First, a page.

Meaning Motivates

“Life is never made unbearable by circumstances, but only by lack of meaning and purpose.” – Viktor E. Frankl

Today, more than 50 percent of American employees are “disengaged” with a full 17% “actively disengaged”, as reported by Gallup. They have been researching employment engagement and motivation for many years and tell us these numbers have been rising by about 2% a year since 2000.

This is a big problem because when people are disengaged they are unhappy in work and in life and productivity drops. It’s a lose/lose situation.

In his new book Payoff: The Hidden Logic That Shapes Our Motivations (TED Books), Dan Ariely investigates the nature of motivation and turns business management’s “common knowledge” on the topic upside down.

Ariely, the James B. Duke Professor of Psychology and Behavioral Economics at Duke University, endured great pain as a teenager while undergoing treatment for burns to 70% of his body. His reflections on this horrific experience brought the insight that we are all deeply driven to find a sense of meaning. His scientific experiments and engaging writing now provide a compelling case for changing business methods to help us find more meaning in work.

This short book describes many experiments with counter-intuitive outcomes leading Ariely, and the reader, to understand that when it comes to motivation, cash is not king. Meaning, connection, kindness, trust and goodwill do much more to increase productivity in the long run. This article provides a couple of examples. For the whole story read the book or listen to Ariely’s TED Talk on the subject. All are fascinating and each reminded me of a business situation I have sadly been in.

The Lego Bionicle experiment addresses the impact of meaning on motivation. Participants were divided into two groups working under different conditions. Both were told that after the experiment the Bionicles would be disassembled and the parts put back in the box for the next participant. Both groups were offered $2 for the first Bionicle built. When it was delivered, the participants were offered 11 cents less to build another, so the second Bionicle would be worth $1.89, the third $1.67 and so on.

When a participant in the ‘meaningful’ group finished the first Bionicle, it was put aside intact and they built the next. On average, participants in this group made 11 Bionicles before stopping.

The second group were operating in a ‘Sisyphic’ condition, named after the Greek story of Sisyphus, who was condemned by the Gods to roll a boulder up a hill, only to have it roll down, and then start over, for eternity. This group stopped after making only 7 Bionicles, 36% fewer than the meaningful group.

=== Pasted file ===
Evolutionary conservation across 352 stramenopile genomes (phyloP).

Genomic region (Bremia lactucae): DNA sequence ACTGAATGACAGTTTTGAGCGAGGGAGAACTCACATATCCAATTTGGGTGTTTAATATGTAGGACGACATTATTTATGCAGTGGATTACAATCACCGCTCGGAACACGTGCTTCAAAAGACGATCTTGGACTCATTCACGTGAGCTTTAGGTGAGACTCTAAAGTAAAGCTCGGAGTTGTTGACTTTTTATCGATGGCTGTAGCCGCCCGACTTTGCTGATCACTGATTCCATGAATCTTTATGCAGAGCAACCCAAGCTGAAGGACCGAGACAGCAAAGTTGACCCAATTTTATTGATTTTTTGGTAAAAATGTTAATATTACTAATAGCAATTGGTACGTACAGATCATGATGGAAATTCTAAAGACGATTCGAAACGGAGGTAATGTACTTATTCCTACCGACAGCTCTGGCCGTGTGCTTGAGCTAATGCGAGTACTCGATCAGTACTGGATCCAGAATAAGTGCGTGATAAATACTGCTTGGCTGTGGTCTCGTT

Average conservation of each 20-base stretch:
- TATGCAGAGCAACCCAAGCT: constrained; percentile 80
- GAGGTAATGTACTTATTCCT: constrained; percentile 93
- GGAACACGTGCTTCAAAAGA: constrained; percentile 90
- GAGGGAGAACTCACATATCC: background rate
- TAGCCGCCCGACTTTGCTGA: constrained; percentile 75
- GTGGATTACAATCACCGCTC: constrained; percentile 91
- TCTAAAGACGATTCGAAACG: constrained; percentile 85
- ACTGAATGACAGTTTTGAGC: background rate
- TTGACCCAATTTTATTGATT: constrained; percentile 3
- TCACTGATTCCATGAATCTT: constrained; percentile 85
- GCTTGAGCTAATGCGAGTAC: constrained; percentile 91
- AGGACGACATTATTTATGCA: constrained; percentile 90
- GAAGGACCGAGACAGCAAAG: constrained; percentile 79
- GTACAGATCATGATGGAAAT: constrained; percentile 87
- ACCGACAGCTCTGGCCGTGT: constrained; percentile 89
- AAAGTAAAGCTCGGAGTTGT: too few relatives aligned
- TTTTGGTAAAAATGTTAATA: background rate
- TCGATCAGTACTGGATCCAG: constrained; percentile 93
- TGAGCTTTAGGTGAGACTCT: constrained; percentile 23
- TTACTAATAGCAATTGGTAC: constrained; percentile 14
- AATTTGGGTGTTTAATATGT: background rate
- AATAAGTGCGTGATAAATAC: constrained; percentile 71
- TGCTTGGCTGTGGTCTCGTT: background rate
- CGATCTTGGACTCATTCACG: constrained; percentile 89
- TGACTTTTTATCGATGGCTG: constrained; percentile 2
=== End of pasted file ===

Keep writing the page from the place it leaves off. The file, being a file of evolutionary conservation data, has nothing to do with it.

So what was different? Only one thing; when the Sisyphic group participants were making their subsequent Bionicles the prior one was disassembled, right before their eyes. All meaning was taken away as their work was destroyed, and so went their motivation. What is really interesting is the meaningful group also knew their Bionicles would be disassembled, but it did not happen until after they were finished their work.

An experiment conducted at an Intel semiconductor factory in Israel provides a glimpse into the diminishing effectiveness of cash as a motivator compared to a pizza to share with the family, a compliment from the boss or a control group offered no incentive. On day one the pizza offer increased productivity over the control group by 6.7%, the verbal reward by 6.6% and the cash incentive by only 4.9%. On day two the cash group productivity dropped to 13.2% below the control group and then leveled out to end up performing 6.5% worse than the control group by the end of day three. The company paid them more and they delivered less.

Ariely summarizes the book with a very positive possibilities conclusion, “To motivate ourselves and others successfully, we need to provide a sense of connection and meaning.”

Pam BryanPam Bryan is the Executive Director of Parvati Magazine, and a business professional living in Edmonton, Canada. She volunteers with and is on the Board of Directors for the Tour of Alberta professional cycling race. In her spare time she is learning how to container garden on her balcony, and hopes for a bumper crop of carrots this year.